dolorosa_12: (epic internet)
This post is mainly going to consist of Comic Con stuff, because what I've been doing since sending my supervisor my thesis draft has been rewarding myself for writing job applications with Comic Con videos. Assume spoilers in all clips.

Teen Wolf mid-season trailer!



Catching Fire trailer!

Veronica Mars movie trailer!



Veronica Mars panel! (Oh, I love love love this cast!)



This clothing brand!

Gingerhaze's Pacific Rim fanart!

The existence of [community profile] twoperationpositivity (I'm not entirely sure that enforced niceness is the way to go - anything worth watching is worth criticising - but I'd like Teen Wolf fandom not to go the way of Supernatural fandom, which is simply toxic. I don't see why liking one character means you have to hate another, and anything which attempts to stop that particular trend is okay in my book. That said, I'm only following the Dreamwidth side of things, so I have no idea what's going on on Tumblr.)

Geek heaven.
dolorosa_12: (dreaming)
1. If she goes for a long time without running, and combines this with a long time forgetting to take her iron tablets and consuming Vitamin C-heavy foods, she turns into a hysterical, freaking-out-to-the-point-of-curling-up-in-the-foetal-position wreck.

2. However, ASNaCs are the kindest people in the world and will always be there when she needs a shoulder to cry on, a hug, or a cookie.

3. Also, her supervisor, when she's on the warpath, is the best kind of avenging angel to have on your side.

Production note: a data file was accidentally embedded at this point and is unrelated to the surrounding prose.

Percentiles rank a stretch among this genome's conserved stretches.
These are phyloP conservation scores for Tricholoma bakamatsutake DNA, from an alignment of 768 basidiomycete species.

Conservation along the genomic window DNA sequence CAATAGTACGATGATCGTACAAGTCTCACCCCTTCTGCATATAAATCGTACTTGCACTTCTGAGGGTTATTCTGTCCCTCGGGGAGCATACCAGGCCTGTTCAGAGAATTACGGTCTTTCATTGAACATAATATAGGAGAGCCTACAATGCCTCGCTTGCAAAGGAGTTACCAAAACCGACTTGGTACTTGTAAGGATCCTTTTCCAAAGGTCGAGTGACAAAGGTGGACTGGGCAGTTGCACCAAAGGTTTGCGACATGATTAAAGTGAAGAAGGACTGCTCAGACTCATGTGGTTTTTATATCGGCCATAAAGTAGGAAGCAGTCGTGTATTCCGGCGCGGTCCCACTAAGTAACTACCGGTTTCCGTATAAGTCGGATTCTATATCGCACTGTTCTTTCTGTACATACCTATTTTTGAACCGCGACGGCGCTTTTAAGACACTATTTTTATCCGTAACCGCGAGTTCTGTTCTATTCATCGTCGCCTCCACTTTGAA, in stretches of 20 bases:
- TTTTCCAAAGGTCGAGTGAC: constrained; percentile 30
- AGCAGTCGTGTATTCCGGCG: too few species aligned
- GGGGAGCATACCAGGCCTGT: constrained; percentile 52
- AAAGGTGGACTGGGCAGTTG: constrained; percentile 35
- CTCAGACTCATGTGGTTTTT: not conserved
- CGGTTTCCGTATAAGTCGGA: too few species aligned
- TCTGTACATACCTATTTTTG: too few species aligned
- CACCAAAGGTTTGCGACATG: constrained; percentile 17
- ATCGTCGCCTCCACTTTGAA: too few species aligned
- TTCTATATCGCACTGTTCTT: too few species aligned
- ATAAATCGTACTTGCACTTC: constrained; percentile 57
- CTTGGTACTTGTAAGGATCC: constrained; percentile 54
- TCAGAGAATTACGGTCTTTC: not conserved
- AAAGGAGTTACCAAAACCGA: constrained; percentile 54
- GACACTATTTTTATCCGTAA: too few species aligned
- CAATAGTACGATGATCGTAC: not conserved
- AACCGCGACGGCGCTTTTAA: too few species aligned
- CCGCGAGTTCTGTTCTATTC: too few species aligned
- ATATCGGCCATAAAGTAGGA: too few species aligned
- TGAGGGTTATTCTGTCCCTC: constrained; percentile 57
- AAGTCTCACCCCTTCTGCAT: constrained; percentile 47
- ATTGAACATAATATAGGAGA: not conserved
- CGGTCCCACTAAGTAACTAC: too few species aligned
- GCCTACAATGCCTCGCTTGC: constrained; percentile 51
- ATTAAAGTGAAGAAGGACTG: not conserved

Links and stuff )
dolorosa_12: (dreaming)
1. If she goes for a long time without running, and combines this with a long time forgetting to take her iron tablets and consuming Vitamin C-heavy foods, she turns into a hysterical, freaking-out-to-the-point-of-curling-up-in-the-foetal-position wreck.

2. However, ASNaCs are the kindest people in the world and will always be there when she needs a shoulder to cry on, a hug, or a cookie.

3. Also, her supervisor, when she's on the warpath, is the best kind of avenging angel to have on your side.

Links and stuff )
dolorosa_12: (Default)
The internet! What a marvel it is! So full of wondrous and interesting things! Things that make me go !!!, apparently!

There is [livejournal.com profile] papersky's review of Dune! And Ursula Le Guin's thoughts on a female Prospero! (I love Le Guin, and The Tempest is my favourite Shakespeare play, so this induced a swoon of geektastic proportions!)

We've got a couple of insightful posts about the Arizona shooting on Tiger Beatdown, while John Scalzi's written some good stuff about Sarah Palin's 'blood libel' comments. He's also got an open thread about Obama's Tucson speech.

Now, in case anyone needs a unicorn chaser of sorts, Neil Gaiman and Amber Benson are in the same place. Be still my geeky, geeky heart.
dolorosa_12: (Default)
The internet! What a marvel it is! So full of wondrous and interesting things! Things that make me go !!!, apparently!

There is [livejournal.com profile] papersky's review of Dune! And Ursula Le Guin's thoughts on a female Prospero! (I love Le Guin, and The Tempest is my favourite Shakespeare play, so this induced a swoon of geektastic proportions!)

We've got a couple of insightful posts about the Arizona shooting on Tiger Beatdown, while John Scalzi's written some good stuff about Sarah Palin's 'blood libel' comments. He's also got an open thread about Obama's Tucson speech.

Now, in case anyone needs a unicorn chaser of sorts, Neil Gaiman and Amber Benson are in the same place. Be still my geeky, geeky heart.

Mixed bag

Oct. 29th, 2010 01:52 pm
dolorosa_12: (flight of the conchords)
Have I got links for you!